Top 10 Defense Budgets Globally (2011)
Putting things in a REAL perspective.
Chacaltaya glacier, La Paz, Bolivia - World’s highest ski resort
Chacaltaya (Aymara for “cold road”) is a mountain in the Cordillera Real, one of the mountain ranges of the Cordillera Oriental, itself a range of the Bolivian Andes. Its elevation is 5,421 meters (17,785 ft). Chacaltaya’s glacier - which was as old as 18,000 years – had in 1940 an area of 0.22 km2 (0.085 sq mi), reduced to 0.01 km2 (0.0039 sq mi) in 2007 and was completely gone by 2009 Half of the meltdown was done before 1980 (measured in volume). The final meltdown after 1980, due to missing precipitation and the warm phase of El Niňo, resulted in its final disappearance in 2009. The glacier was one of the highest glaciers in South America, located about 30 kilometers (19 mi) from La Paz, near Huayna Potosí mountain.
The glacier on Chacaltaya served as Bolivia’s only ski resort. It was the world’s highest lift-served ski area, the northernmost ski area in South America as well as the world’s second most equatorial after Maoke, Indonesia. The rope tow, the very first in South America, was built in 1939 using an automobile engine; it was notoriously fast and difficult, housed in the site’s original clapboard lodge and is now inoperable. The road to the base of the 200-meter (660 ft) drop is reached by a narrow road, also built in the 1930s. Traditionally, due to the extreme cold weather, the lift operated exclusively on weekends from November to March. This summer glacier skiing is no longer possible following the unexpectedly early melting of the glacier. As of 2009, skiing is restricted to a 600-foot (180 m) stretch that sometimes receives sufficient snowfall for a run during the winter. The mountain is also popular with amateur mountaineers, as the aforementioned road stops only 200-metre (660 ft) from the summit.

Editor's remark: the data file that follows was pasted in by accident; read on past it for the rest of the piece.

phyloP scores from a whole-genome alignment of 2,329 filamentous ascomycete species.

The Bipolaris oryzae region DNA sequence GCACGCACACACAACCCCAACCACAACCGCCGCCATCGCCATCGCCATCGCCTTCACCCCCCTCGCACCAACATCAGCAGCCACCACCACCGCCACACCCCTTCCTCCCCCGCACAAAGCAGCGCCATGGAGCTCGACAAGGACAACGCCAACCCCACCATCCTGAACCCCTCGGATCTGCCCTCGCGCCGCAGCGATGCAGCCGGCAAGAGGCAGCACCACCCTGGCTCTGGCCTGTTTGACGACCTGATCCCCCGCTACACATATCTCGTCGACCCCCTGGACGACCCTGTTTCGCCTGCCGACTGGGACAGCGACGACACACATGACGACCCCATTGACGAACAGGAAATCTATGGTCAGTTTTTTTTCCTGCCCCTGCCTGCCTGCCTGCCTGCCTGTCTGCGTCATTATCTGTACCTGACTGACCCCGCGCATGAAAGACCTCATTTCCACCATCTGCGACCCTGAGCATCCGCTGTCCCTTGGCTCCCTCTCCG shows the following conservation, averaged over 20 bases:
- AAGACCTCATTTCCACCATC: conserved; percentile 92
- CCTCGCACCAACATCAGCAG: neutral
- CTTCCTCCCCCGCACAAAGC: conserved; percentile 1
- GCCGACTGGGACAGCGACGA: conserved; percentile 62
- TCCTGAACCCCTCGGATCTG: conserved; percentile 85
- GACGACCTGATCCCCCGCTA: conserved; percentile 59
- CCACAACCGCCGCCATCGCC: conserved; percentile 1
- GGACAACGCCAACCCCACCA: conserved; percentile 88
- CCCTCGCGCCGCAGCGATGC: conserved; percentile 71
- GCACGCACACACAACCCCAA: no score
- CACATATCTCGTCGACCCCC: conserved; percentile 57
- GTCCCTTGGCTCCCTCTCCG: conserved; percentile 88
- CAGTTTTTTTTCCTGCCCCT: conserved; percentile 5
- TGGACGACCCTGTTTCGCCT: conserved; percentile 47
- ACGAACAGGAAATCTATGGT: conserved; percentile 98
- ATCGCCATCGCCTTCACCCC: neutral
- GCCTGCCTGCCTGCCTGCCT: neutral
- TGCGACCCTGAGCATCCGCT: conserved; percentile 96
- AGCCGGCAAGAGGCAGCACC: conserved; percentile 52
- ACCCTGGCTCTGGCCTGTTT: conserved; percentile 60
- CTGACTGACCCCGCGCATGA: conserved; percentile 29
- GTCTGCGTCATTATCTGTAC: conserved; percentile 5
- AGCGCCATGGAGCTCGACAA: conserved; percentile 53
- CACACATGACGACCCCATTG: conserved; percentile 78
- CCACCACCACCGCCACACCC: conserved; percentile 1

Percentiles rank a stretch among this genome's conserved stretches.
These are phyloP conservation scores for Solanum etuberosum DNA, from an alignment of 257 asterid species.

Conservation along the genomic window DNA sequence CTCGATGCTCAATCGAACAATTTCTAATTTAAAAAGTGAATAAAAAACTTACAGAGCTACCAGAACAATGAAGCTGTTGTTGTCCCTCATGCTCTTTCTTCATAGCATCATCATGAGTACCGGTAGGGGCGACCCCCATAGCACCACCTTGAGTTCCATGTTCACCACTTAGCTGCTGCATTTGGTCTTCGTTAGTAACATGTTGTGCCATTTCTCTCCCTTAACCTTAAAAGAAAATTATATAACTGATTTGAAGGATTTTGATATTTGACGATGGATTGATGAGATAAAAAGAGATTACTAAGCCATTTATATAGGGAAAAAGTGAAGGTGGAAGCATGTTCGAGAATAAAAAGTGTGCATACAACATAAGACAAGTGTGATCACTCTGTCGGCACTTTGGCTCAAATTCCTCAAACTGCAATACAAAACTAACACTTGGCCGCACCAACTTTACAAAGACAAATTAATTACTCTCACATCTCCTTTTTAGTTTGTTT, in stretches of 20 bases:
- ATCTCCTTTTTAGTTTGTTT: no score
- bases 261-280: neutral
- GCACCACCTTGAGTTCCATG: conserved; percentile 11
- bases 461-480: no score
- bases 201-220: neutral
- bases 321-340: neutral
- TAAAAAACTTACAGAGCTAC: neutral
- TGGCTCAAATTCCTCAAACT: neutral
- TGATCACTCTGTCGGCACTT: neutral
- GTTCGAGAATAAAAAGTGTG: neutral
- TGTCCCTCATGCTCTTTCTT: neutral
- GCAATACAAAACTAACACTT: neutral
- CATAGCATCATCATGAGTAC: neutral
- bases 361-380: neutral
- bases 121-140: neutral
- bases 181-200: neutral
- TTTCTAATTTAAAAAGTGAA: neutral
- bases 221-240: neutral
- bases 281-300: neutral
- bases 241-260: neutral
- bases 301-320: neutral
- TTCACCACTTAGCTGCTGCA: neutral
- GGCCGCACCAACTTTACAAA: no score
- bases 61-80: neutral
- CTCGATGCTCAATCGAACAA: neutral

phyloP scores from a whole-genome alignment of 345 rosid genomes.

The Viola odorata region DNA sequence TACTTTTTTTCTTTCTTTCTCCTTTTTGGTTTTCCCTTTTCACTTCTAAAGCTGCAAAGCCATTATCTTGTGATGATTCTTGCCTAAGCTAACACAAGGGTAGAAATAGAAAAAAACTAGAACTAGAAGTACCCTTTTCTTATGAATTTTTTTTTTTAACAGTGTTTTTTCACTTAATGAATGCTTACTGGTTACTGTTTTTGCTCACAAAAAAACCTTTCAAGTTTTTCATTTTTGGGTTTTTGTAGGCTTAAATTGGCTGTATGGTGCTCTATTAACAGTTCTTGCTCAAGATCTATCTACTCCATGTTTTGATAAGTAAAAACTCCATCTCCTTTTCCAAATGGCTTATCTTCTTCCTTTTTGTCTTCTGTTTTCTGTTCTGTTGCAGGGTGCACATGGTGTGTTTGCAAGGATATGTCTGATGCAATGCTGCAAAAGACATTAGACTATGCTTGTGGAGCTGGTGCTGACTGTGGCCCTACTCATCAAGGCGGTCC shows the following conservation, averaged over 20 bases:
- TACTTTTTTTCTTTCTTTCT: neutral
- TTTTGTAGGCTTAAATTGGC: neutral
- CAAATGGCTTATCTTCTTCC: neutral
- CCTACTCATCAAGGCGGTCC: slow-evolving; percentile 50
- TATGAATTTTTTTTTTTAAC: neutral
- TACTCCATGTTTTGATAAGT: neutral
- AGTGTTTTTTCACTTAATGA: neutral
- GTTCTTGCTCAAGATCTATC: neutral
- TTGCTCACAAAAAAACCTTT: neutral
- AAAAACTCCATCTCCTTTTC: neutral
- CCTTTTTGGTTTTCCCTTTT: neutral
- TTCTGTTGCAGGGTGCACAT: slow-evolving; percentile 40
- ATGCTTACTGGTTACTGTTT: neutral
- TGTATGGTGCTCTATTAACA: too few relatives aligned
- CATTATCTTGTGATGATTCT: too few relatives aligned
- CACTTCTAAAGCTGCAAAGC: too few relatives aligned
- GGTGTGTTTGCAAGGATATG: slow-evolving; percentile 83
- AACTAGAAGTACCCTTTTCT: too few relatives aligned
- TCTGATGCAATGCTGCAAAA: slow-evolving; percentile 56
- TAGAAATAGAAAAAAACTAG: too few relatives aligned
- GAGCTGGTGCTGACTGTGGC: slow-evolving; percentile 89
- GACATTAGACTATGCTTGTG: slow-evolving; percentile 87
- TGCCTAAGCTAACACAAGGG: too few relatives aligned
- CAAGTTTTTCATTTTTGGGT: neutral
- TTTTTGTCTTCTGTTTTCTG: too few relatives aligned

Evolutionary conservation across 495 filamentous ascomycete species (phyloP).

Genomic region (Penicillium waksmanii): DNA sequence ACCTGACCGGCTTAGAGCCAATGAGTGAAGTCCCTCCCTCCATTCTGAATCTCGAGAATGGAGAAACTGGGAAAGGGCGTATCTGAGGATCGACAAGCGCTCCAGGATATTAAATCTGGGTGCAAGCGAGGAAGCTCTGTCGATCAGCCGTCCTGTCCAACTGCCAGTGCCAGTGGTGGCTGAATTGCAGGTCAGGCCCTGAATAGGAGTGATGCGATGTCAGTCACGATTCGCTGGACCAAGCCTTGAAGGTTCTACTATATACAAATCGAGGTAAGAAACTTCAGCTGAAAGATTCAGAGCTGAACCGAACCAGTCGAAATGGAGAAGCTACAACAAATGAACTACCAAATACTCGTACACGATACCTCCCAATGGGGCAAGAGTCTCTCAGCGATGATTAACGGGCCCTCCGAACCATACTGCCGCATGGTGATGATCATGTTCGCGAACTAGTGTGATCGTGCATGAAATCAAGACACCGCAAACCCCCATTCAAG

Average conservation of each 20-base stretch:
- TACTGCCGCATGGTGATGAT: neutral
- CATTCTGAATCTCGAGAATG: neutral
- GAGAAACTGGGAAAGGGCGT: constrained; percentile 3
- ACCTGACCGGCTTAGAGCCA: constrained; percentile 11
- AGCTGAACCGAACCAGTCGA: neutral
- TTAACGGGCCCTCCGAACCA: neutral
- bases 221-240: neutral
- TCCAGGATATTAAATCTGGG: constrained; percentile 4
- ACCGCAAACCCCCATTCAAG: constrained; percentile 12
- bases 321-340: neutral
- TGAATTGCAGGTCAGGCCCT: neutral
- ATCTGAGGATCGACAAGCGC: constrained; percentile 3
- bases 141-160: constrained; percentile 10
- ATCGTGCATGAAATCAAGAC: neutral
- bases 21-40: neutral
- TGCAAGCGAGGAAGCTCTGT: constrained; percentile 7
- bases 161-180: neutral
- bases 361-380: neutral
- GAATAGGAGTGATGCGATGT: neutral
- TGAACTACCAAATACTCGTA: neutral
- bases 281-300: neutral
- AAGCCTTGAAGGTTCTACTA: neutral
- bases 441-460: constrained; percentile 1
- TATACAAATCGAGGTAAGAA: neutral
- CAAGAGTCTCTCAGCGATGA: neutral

If grandmothers around the world had a rallying cry, it would probably sound something like “You need to eat!”
Photographer Gabriele Galimberti’s grandmother said something similar to him before one of his many globetrotting work trips. To ensure he had at least one good meal, she prepared for him a dish of ravioli before he departed on one of his adventures.
“In that occasion I said to my grandma ‘You know, Grandma, there are many other grandmas around the world and most of them are really good cooks,” Galimberti wrote via email. “I’m going to meet them and ask them to cook for me so I can show you that you don’t have to be worried for me and the food that I will eat!’ This is the way my project was born!”
The project, “Delicatessen With Love”, took Galimberti to 58 countries where he photographed grandmothers with both the ingredients and finished signature dishes.
He acted as photographer and stylist during each shoot with the grandmothers, taking a portrait of both the women and the food they made for him.
From top to bottom:
Inara Runtule, 68, Kekava, Latvia. Silke (herring with potatoes and cottage cheese).
Grace Estibero, 82, Mumbai, India. Chicken vindaloo.